Happy Days of Thanksgiving, everyone. Not just one day, but all the days of your life. The leaves above have kept their color though night temperatures are in the 20s.
I was thrilled to open up the Washington Post a few days ago and find on the front page of their digital edition this article about a soup kitchen. Not just any soup kitchen, but the Stone Soup Café in Greenfield, which some of us began in Montague many years ago before it moved to Greenfield.
When it was in Greenfield, Green River Zen Center used to sit on Saturday mornings and then proceed to the Café a few blocks away to help with the cooking, setting up, and serving. The writer doesn’t mention the council that followed the meals, where people could share, from a very deep place in their heart, the challenges they faced day by day.
The vision was dignity and egalitarianism. “I want a place where you sit and eat delicious food and you don’t know whether your server is an ex-con or a millionaire because everyone is treated with respect and dignity,” Bernie said again and again.
This article highlighted people with hard backgrounds of homelessness, addictions, and prison who found a refuge in the Café, and then turned around and made it a refuge for others.
I think we started this almost 15 years ago. People can turn their lives around, one meal at a time. Yes, we need food (when I cooked there years ago I saw farmers bringing in fresh organic produce they’d harvested that very morning), but we also need each other. We need to see respect in each other’s eyes and share.
The Greenfield community came together around the Café. Volunteers, local businesses and social services, the Food Bank of Western Massachusetts, and a couple of amazing leaders (looking at you, Ariel Pliskin and Kirsten Levitt) not only made it work and kept it going, but most important, maintained the vision that had been at the inception. I wish Bernie was around to hear what has happened from that vision; in some shape or other, he knows.
A reader complained that I was writing too much about immigrant families who’d come here illegally, not to mention that they don’t speak English. That’s true, too many of them are barely literate in their own language, never mind English, since they dropped out of school by the age of 10 to help their families, if they attended school at all. I highly doubt they were able to go to night school to study English before coming here.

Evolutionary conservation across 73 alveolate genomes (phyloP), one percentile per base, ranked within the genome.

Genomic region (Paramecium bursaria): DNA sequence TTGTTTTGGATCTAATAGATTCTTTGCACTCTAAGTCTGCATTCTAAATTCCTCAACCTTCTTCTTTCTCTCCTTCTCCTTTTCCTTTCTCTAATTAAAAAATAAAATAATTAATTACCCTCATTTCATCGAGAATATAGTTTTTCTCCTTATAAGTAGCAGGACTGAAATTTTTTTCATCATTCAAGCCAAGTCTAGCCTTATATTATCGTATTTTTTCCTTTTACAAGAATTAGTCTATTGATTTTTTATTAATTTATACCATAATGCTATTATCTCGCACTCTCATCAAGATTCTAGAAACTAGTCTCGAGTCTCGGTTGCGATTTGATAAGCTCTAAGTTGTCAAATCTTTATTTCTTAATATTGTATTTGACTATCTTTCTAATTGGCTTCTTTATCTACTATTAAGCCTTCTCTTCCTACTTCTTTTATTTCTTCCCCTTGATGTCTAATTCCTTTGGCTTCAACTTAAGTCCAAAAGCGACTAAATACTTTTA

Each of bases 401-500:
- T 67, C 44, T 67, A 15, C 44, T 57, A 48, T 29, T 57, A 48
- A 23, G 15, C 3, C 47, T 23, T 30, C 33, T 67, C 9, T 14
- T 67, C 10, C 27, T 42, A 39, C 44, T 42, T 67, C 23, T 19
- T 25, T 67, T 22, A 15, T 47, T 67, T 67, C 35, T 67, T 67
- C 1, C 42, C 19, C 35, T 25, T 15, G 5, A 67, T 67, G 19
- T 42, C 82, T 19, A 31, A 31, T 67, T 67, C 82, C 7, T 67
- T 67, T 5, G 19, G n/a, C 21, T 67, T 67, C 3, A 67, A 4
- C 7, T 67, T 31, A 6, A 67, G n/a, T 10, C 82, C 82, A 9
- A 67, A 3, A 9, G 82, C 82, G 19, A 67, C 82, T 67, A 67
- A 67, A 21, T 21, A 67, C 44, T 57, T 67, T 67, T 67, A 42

There’s such a disconnect between our lives and theirs. This is not the place for me to recapitulate what it was like for me to come to this country as a young girl (legally), only to say that even at the age of 7 I knew in every bone in my body that the American children I met had no idea what it was like to grow up in a different country where there were enemies at the border, food was rationed, and anxiety reigned.
When I hear stories of what these families have gone through to come here, young boys and girls crossing hundreds of miles on their own, foraging for food, worrying about safety, I’ve often asked myself how their parents ever let them undertake such a trip: Didn’t they love them? Didn’t they want to protect them, as do other parents? Those stories give me a small measure of the poverty and want they left behind. As dangerous as the trip here was, they had nothing to lose because back home terror, poverty, and hunger were a certainty.
Can I tell you these immigrants are perfect, that they lead model lives with love and integrity? Absolutely not. I hear stories of husbands leaving wives and children behind, domestic violence and abuse, not to mention that covid affected their children much as it has affected others. “The kids now coming into 8th grade are still sixth-graders emotionally because they lost at least 18 months of social learning and interaction,” said one teacher. They do Tik-Tok, too, and the parents are called in for urgent conferences with teachers just like everybody else.
If it was just a matter of helping wonderful people, who wouldn’t jump at the opportunity? But it never is like that because people are people. That’s why the role of the Bodhisattva is messy, not clean. There are no clear perpetrators and no clear victims, no villains and no righteous martyrs. In the middle of the mess, we chart our course.
Farms have closed down with Thanksgiving and ahead of farmworkers here is a cold, dark winter. I’m grateful to be called to help. I’m grateful for the opportunity to be asked to stretch and witness lives lived vastly differently from mine. Wednesday evenings with Jimena and the community help my own self-centered walls recede a little bit each time, opening up the world beyond my small life, helping me see something beyond my own narrow horizons. I’ve helped them—you’ve helped them—but they have given me infinitely more.
On that note, Christmas is coming, so once again, here is an Amazon wish list compiled by children for a gift they’d like for the holidays. When parents have limited choices on how to spend meager funds, children can’t count on gifts. Please open this link and find something you’d like to buy for 6 year-old Danny (Bubble Mower for Toddlers), Reyli (Light-up Soccer Ball), 4 year-old Daniela (Lulu Achoo Doll), 5 year-old Marisol (My Sweet Love Happy Twin Play Set), and others.
When I open these up I feel transported to a brave new world of color, fantasy, hope and yearning. Here is the link again. Please choose the gift(s) you can afford for children who have so little. Who knows whether such gift-giving won’t yield the same far-reaching results that Stone Soup Café has achieved till now?
May all our hopes and wishes be fulfilled in like manner.
You can also send a check to: Eve Marko, POB 174, Montague, MA 01351. Please write on the memo line whether this is in support or immigrant families or of my blog. Thank you.